National Public Radio (NPR) in the US has posted an episode of its program “On the Media” centered on the debate over the contents of the forthcoming 5th edition of the Diagnostic and Statistical Manual (DSM-V) of the American Psychiatric Association. The episode is entitled “The Art of Diagnosis.” The issues discussed focus mainly on the social acceptance or stigmatization of people complaining of particular clusters of symptom and not, perhaps surprisingly, on access to insurance payments or pharmaceutical company windfalls.
Among the politically-charged syndromes under review are “Gender Identity Disorder,” an extreme form of PMS called “Premenstrual Dysphoric Disorder” (for which a specific pharmaceutical, Sarafem, has already been marketed), and “Social Anxiety Disorder” (better known as shyness). Questions about this sort of “diagnostic bracket creep” are discussed on the program. Continue reading DSM-V Debate on NPR→
Back on November 17 we wrote a short item on the current battle over how much transparency there would be in the process by which the forthcoming 5th edition of the Diagnostic & Statistical Manual of the American Psychiatric Association (DSM-V) is assembled. What is at stake is the level of influence that pharmaceutical companies will have on the people who decide which the psychiatric conditions (and their pharmacological treatments) will be insurable. In short, billions and billions of dollars are at stake. Today the New York Times published an article on the same topic. Continue reading More on the DSM-V Process→
Mind Hacks has a good piece on the current negotiations over how much transparency there will be to the development of the forthcoming (May, 2012) 5th edition of the Diagnostic and Statistical Manual (DSM-V) of the American Psychiatric Association. At stake is whether anyone apart from the DSM writing committee itself will know how much pressure is being brought to bear on the authors by pharmaceutical companies, which have a vested interest in diagnosable conditions being included in the Manual for which they claim to have specific treatments (i.e., billions of dollars are at stake). One of the major criticisms of the last edition of the DSM was that several of the authors had deep entanglements with major pharmaceutical companies, leading to questions about possible conflicts of interest.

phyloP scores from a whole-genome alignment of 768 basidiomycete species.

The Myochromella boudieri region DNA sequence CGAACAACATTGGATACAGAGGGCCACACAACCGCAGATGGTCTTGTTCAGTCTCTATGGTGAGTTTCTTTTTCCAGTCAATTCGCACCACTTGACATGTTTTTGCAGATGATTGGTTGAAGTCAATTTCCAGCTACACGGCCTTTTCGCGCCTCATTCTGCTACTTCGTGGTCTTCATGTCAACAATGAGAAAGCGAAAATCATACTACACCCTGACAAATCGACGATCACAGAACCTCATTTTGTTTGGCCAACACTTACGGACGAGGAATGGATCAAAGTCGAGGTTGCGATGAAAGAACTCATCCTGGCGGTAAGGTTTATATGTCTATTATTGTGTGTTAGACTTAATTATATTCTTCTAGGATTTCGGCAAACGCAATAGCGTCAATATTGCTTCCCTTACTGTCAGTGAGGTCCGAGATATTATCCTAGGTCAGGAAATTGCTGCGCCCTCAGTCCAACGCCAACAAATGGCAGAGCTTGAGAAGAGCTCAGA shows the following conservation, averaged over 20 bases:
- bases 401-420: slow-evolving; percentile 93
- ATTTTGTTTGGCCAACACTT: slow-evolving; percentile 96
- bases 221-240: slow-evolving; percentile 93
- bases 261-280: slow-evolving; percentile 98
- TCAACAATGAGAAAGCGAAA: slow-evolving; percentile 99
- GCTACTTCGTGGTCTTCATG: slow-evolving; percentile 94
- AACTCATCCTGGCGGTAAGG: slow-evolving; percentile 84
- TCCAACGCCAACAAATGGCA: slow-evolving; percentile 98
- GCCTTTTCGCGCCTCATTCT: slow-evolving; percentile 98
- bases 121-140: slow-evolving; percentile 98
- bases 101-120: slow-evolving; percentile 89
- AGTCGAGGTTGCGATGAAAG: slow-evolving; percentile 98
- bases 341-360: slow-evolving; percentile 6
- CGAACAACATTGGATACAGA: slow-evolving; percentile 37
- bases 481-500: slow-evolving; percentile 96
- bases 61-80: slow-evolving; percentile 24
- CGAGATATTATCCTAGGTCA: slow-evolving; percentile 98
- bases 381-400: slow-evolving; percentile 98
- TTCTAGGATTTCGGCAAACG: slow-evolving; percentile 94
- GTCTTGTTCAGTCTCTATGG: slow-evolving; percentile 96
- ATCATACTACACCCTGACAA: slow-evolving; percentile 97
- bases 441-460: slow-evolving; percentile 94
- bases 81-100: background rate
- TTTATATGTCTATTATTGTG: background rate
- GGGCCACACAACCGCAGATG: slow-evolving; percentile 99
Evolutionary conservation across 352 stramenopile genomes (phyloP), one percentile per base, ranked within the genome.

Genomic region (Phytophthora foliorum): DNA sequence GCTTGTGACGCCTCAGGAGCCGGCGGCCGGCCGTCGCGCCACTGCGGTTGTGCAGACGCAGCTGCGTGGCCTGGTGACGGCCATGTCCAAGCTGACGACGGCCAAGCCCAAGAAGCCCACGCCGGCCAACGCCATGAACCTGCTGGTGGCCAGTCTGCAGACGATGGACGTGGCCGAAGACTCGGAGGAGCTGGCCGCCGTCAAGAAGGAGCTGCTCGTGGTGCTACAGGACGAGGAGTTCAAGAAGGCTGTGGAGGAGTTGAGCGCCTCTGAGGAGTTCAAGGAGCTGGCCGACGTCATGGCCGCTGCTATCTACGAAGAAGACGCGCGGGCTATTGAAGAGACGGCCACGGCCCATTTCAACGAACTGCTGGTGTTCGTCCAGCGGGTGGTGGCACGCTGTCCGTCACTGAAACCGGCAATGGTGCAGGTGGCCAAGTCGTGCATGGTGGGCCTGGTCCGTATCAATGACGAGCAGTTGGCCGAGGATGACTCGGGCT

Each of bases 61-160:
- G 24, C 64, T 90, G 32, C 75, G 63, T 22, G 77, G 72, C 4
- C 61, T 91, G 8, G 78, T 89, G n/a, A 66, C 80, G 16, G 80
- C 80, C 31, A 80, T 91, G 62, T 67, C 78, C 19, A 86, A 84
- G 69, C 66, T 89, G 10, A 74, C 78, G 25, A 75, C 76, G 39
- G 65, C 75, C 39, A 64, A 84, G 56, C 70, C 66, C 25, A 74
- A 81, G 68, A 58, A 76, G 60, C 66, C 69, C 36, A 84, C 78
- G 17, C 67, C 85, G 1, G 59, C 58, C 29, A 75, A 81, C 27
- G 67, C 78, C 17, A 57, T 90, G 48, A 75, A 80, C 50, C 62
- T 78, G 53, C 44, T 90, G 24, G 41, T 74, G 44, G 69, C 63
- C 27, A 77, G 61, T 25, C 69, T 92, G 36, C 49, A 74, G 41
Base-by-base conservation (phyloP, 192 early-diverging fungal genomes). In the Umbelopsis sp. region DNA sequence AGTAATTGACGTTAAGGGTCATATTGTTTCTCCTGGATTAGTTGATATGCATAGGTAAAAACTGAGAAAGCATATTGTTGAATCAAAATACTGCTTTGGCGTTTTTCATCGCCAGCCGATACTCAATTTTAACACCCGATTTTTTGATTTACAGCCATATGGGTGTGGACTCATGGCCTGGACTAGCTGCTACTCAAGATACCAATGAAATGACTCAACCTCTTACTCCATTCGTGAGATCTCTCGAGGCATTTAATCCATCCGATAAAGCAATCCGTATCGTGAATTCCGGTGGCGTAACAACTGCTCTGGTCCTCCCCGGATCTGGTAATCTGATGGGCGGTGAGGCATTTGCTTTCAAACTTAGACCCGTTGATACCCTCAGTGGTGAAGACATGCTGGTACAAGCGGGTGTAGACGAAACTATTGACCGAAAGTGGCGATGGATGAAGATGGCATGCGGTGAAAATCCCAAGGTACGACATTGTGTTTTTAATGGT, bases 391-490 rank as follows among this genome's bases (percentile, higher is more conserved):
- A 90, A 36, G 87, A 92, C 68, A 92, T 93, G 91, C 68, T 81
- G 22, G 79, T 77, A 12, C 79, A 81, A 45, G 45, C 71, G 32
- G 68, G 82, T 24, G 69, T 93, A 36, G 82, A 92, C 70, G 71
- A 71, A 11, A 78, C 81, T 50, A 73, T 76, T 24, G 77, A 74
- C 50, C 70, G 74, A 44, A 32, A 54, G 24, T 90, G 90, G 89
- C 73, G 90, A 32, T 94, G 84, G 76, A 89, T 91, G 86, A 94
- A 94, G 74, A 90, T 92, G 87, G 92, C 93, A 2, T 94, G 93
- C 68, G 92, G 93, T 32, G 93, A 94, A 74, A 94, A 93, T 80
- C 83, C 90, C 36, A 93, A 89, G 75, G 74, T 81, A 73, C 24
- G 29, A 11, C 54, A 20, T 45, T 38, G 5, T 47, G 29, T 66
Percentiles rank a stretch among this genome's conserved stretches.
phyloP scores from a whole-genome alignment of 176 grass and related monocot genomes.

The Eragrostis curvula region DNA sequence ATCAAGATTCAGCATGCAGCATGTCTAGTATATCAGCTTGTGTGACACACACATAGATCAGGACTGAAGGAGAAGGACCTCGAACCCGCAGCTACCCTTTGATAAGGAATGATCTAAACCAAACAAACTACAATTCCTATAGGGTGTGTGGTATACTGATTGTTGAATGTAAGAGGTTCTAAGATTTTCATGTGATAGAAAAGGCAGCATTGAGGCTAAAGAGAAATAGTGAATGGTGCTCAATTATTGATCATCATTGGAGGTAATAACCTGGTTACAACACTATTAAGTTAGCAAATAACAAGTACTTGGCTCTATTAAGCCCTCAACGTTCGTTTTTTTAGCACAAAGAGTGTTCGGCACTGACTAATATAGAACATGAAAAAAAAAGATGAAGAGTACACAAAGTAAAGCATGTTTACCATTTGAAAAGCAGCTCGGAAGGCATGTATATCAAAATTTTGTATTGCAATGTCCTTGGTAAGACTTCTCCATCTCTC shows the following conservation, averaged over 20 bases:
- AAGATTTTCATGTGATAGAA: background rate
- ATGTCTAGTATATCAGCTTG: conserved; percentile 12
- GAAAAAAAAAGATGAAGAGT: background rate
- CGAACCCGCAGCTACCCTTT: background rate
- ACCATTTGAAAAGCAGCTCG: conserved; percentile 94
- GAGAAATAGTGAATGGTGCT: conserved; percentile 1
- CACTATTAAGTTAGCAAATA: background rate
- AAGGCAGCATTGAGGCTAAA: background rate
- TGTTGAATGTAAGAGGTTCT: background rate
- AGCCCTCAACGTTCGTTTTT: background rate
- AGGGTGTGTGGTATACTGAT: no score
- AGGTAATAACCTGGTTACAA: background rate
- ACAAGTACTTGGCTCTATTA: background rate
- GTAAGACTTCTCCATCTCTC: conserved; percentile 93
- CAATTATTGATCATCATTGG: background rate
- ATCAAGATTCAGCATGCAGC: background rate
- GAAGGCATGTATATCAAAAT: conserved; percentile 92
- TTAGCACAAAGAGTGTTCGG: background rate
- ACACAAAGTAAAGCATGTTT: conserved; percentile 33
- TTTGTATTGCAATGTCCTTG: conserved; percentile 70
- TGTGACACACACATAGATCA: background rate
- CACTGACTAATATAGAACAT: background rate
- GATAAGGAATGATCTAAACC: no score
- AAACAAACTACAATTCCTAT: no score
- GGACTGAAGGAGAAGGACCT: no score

In this keynote address, Professor Thomas Szasz appeals to the history of psychiatry in making his argument against the labeling of children as having, for example, ADD/ADHD. (In the speech, he calls this “stigmatization not diagnosis.”) But does the history to which he refers simply show progress in the medicalization of moral treatment? Or is it, as he claims, evidence of something more sinister?
This video has been edited, but not by us. (The full text of this speech, or one very much like it, can be found here.)
Professor Szasz is famous for, among other things, his anti-psychiatry bias. That, however, is not what’s on display for our purposes here.
AHP has covered similar issues in the past, most notably here (on changing the DSM), here (on how psychiatry is financed), and here (on the removal of homosexuality from the DSM). A bibliography of readings related to Professor Szasz’ comments, for interested students, is appended below the fold. Continue reading Thomas Szasz on diagnostic malpractice→
This item comes more from the category of history-in-the-making, rather than history proper.
The New York Times has just published an article on just how extensive the financial ties are between the pharmaceutical industry and the American Psychiatric Association (APA). According to the article, nearly 1/3 of the APA’s budget comes directly from the pharmaceutical industry, in the form of journal ads, convention exhibits, and the sponsoring of fellowships, conferences, and symposia. Continue reading Psychiatry, Pharmaceutical Funding, and Congress→
“The number of mental disorders that children and adults in the general population might exhibit leaped from 180 in 1968 to more than 350 in 1994.”
Lane, who spent time in the archives of the American Psychiatric Association, uses social anxiety disorder (first dubbed social phobia) as the lens through which to analyze American psychiatry’s extraordinary shift in the last 30 years from a psychoanalytic orientation relying on talk therapy to its current emphasis on neuroscience and drugs.
He draws on letters and memos written by the framers of the new disorders to argue that DSM revisions to social phobia or social anxiety disorder placed the diagnostic bar too low, turning social anxiety into a mental illness common enough to be considered, according to recent studies, third only to alcoholism and major depression. Continue reading Alterations to DSM “unscientific and arbitrary”→
This week, All in the Mind rebroadcast a documentary from This American Life on the deletion of homosexuality from the DSM in 1973. (Read the transcript or get the MP3.)
It’s a fascinating examination of a topic rarely discussed.
Homosexuality was once labeled a mental disease by psychiatry. But in 1973 the challenge came from within. The American Psychiatric Association had a change of heart. And with the tweak of the 81-word definition of sexual deviance in its own diagnostic manual, lives were reclaimed, and values confronted. Reporter and narrator Alix Spiegel tells the gripping story from the inside, revealing the activities of a closeted group of gay psychiatrists who sowed the seeds of change, amongst them her own grandfather, president-elect of the APA at the time.
AHP has previously presented a bibliography of the histories homosexuality in psychology, but a more precise version (specific to the APA decision in 1973) is appended below.